An Olympic Games First: It’s a Purple Track - The Running Channel Advertisement

An Olympic Games First: It’s a Purple Track

BY: Mark Dredge
26 April 2024

For the first time in Olympic Games history, the athletics track will be purple. 

In April 2024 the Stade de France and the organisers of the Paris 2024 Olympic Games revealed images of the track being laid in this statement colour. 

What will this mean for track and field athletes, and for us supporters watching in the stadium and at home?

Paris Turns Purple

Paris last hosted the Olympic Games in 1924, when the track inside the Stade Olympique Yves-du-Manoir was ash-grey cinder.

That Paris track was similar to the one used at the very first modern Olympics held in Athens in 1896. Things began to change after Paris 1924, and the cinder track at the 1928 Olympic Games was the familiar brick-red colour. The cinder remained until it was replaced by red synthetic track from the 1968 Olympics. Whether cinder or synthetic, the famous red track has created countless iconic sporting moments. 

There are no regulations as to the colour of an athletics track, and the host Olympic organising committee are able to choose whatever colour they want, which is what happened at the 2016 Games in Rio, where they had a blue track – the first time that a red synthetic track wasn’t used. 

For Paris 2024, organisers selected two shades of purple, plus one of grey which recalls the colour of the track from 100 years ago (two fun facts about that 1924 track: it was 500m long, the last time an Olympic track was a distance other than 400m; and the runs of Harold Abrahams and Eric Liddell on that track inspired the film Chariots of Fire)

Over 13,000m2 of track is being laid in the Stade de France, with more than 2,800 pots of purple glue used to fix it in place. It certainly looks striking and impressive, but what really matters is how the athletes will respond to it. 

What Will Athletes Think?

We asked two-time Olympian – and our boss! – Andy Baddeley what he thought about the colour of the track, and how he’d feel running on it. 

“Most people grow up with the traditional red track,” says Andy, who ran at Beijing 2008 and London 2012. “I’ve run on blue tracks, a green track, black tracks in US high school facilities, but never purple. It’s definitely strange to run on a purple track but as an athlete I would be really excited to run on it. ”

While athletes will hope that the track performs as they expect, Andy emphasised that the uniqueness of it, and of the Olympic experience in general, might be just as impactful on performances as the way the track looks. 

“I definitely think there’s an element of psychology, especially when you’re doing something unique and special like running at the Olympics. Tracks get faster year on year, and along with developments in running spikes and supershoes, the evolution of speed comes from the evolution of technology, both in the shoes and in the track surfaces. There are conversations around certain tracks being fast, and I wonder if colour plays into people’s perceptions of speed.”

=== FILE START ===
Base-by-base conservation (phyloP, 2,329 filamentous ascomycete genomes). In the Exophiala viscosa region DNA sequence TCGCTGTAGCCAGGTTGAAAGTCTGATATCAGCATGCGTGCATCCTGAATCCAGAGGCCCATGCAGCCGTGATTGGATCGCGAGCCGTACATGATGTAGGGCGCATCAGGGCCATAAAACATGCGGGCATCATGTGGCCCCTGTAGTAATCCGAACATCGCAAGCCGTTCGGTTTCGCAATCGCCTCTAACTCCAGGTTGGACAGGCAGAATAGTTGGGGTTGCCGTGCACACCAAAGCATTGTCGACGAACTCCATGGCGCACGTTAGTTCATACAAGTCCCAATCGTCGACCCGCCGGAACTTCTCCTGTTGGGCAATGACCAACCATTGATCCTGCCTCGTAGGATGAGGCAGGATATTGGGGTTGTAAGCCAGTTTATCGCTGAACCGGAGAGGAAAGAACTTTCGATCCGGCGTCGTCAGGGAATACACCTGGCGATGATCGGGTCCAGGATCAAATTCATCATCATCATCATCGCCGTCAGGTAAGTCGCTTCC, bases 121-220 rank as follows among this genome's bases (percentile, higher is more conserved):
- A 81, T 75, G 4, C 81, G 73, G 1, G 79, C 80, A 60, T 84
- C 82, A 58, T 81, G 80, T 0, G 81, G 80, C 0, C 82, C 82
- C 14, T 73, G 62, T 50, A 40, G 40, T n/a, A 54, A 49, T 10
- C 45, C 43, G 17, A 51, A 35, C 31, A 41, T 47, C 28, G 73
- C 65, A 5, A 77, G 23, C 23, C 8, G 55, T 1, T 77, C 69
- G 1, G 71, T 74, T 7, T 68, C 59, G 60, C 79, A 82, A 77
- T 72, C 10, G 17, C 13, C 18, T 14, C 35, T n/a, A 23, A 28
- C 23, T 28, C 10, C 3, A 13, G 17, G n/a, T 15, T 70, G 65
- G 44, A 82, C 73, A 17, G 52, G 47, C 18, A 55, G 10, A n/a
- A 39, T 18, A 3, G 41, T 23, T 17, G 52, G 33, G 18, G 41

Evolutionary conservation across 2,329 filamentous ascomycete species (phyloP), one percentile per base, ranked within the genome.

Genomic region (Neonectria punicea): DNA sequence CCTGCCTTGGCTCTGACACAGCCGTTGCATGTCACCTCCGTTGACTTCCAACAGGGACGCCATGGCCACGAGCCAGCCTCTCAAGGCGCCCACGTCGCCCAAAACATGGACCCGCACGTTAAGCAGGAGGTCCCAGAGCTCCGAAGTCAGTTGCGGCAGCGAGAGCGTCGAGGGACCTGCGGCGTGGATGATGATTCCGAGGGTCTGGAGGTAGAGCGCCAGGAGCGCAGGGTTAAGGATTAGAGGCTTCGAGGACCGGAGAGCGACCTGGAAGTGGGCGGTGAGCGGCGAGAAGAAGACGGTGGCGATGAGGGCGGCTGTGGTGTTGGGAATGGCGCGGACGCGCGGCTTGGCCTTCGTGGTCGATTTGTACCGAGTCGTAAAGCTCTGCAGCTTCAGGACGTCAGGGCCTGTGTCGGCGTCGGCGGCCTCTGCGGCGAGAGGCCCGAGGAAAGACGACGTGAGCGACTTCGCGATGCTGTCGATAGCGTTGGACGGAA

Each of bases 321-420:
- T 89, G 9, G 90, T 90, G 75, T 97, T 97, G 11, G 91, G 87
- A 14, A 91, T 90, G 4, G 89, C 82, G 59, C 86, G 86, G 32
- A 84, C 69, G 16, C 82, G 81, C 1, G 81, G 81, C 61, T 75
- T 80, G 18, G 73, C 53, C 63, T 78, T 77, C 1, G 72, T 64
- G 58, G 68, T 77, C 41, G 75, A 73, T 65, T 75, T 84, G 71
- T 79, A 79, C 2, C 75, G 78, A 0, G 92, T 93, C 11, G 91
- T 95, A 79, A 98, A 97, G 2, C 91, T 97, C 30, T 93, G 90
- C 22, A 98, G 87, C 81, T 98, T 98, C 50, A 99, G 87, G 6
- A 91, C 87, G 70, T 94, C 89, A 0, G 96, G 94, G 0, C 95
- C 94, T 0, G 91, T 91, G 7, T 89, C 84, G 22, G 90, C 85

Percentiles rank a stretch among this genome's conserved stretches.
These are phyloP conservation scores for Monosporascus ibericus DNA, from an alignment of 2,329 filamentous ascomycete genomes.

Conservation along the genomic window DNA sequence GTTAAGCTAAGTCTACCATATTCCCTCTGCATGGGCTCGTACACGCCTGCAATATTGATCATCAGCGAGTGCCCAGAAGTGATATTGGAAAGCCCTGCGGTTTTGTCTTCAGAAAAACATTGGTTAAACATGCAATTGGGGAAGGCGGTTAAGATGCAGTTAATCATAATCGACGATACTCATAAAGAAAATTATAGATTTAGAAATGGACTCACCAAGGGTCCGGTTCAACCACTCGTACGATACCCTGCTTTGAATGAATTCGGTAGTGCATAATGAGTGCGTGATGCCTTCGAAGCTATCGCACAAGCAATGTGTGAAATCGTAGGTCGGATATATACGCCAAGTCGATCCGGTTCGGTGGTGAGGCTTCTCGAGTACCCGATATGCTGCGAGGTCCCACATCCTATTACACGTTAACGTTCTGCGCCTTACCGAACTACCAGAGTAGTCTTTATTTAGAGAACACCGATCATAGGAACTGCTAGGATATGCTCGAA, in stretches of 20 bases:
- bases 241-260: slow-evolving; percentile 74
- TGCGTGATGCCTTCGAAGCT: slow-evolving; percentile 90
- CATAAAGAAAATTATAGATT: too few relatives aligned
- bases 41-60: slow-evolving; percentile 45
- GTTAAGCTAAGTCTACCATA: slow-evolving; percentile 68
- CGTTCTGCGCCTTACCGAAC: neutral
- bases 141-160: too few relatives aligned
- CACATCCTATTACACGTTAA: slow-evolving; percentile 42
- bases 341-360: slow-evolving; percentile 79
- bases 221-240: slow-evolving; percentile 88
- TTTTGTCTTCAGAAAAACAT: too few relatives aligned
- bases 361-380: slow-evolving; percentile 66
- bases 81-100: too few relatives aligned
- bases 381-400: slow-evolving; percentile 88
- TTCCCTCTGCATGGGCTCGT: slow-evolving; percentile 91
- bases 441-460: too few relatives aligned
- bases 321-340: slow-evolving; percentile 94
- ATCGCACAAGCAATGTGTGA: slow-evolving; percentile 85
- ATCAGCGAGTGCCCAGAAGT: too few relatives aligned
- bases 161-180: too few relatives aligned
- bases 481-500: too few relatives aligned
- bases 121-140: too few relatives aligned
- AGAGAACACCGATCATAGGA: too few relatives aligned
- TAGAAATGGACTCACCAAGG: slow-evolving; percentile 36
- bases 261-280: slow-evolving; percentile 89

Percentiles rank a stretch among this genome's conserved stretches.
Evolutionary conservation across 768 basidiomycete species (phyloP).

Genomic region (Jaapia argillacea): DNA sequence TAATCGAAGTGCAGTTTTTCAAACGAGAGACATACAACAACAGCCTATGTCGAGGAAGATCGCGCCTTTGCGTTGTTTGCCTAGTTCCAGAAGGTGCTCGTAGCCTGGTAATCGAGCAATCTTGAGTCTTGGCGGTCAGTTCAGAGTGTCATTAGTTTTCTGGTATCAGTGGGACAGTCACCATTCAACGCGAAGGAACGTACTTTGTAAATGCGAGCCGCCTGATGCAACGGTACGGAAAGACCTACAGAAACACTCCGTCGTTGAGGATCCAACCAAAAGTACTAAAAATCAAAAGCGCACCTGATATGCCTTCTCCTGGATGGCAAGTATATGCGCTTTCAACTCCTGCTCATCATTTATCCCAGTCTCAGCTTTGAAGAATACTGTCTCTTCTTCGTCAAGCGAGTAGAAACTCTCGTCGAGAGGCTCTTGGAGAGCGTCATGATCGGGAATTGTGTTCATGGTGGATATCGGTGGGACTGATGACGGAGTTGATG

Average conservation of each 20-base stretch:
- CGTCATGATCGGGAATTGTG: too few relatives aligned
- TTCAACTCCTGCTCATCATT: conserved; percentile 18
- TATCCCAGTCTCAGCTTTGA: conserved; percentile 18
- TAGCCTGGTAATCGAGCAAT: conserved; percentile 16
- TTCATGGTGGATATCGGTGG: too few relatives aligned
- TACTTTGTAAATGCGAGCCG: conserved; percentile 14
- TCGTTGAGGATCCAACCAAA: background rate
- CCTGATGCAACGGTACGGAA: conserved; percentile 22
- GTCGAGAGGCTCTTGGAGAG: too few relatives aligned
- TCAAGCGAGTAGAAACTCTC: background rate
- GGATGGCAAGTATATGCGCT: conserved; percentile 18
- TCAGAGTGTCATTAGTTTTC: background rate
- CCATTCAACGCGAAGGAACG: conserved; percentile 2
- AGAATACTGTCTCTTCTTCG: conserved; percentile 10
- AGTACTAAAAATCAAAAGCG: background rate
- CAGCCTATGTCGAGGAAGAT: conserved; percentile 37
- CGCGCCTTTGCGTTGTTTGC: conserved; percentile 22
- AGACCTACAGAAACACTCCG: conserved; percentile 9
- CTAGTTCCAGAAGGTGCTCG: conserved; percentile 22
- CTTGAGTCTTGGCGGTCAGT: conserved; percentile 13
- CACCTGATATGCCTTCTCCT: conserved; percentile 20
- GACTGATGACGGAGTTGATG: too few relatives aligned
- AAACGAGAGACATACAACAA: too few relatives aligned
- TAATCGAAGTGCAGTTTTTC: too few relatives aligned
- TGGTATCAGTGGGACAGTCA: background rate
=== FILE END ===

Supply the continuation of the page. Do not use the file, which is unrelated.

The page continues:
Maybe the colour will have a psychological benefit because purple is a mix of energetic red and calming blue, and is thought to bring emotional harmony. Purple also has a history as a colour which is perceived as courageous, brave, powerful, and creative. Will that also allow a boost to running performances? 

Whether it does or not, Andy is excited to see it. “The purple will look bonkers on TV. I think it will be a really cool thing for spectators.”

The Story of the Track

Ever since 1972, Italian company Mondo has manufactured the athletic track for every Olympic Games. Now new research is also hopefully improving the quality of the track and how it works for athletes, as well as how it looks. 

“We are focusing on the dynamic connection between the track and a new generation of shoes,” explained Alessandro Piceli, research and development manager at Mondo. “For the track, [many people] only see the aesthetics, but there is great work that goes into the underlayer.”

By combining the work of mathematicians, engineers, chemists and physicists, alongside professional athletes, track innovation is constantly aiming to help athletes run faster times. To achieve that, Mondo’s all-weather track consists of a lower layer composed of a geometric structure that provides shock absorption, energy storage and energy return. The top layer of coloured rubber is compressed when an athlete’s foot hits it, absorbing the impact and converting the stored energy into forward momentum, minimising impact and vibration, and hopefully improving athletic performance. 

It’s not just the colour of the track in Paris which is worth celebrating, as it’s made with 50% renewable and non-fossil products, according to, as well as using a more sustainable production process. 

It’s also consciously designed for Paralympians. “Since it’s made of rubber, there is a good interaction between the track and wheelchairs that guarantees good grip and resistance,” said Giorgio Lesage, Mondo’s innovation and sustainability director. “Paralympic athletes are very satisfied. Prosthetics are more aggressive on the track, but the quality of our product allows its use without any issue.”

Will It Be A Record Breaking Track?

This is not the only purple running track in the world, with several North American colleges laying lanes in the colour of their track and field teams, including Kansas State University, West Chester University, and Western University, but this is a unique purple designed just for the Stade de France, and purple is a first for the Olympic Games. 

One thing’s for sure: it’s going to be visually striking for all the athletes, for the 74,000 fans in the stadium, and for the billions of us watching from home. But will it also be record-breaking? 



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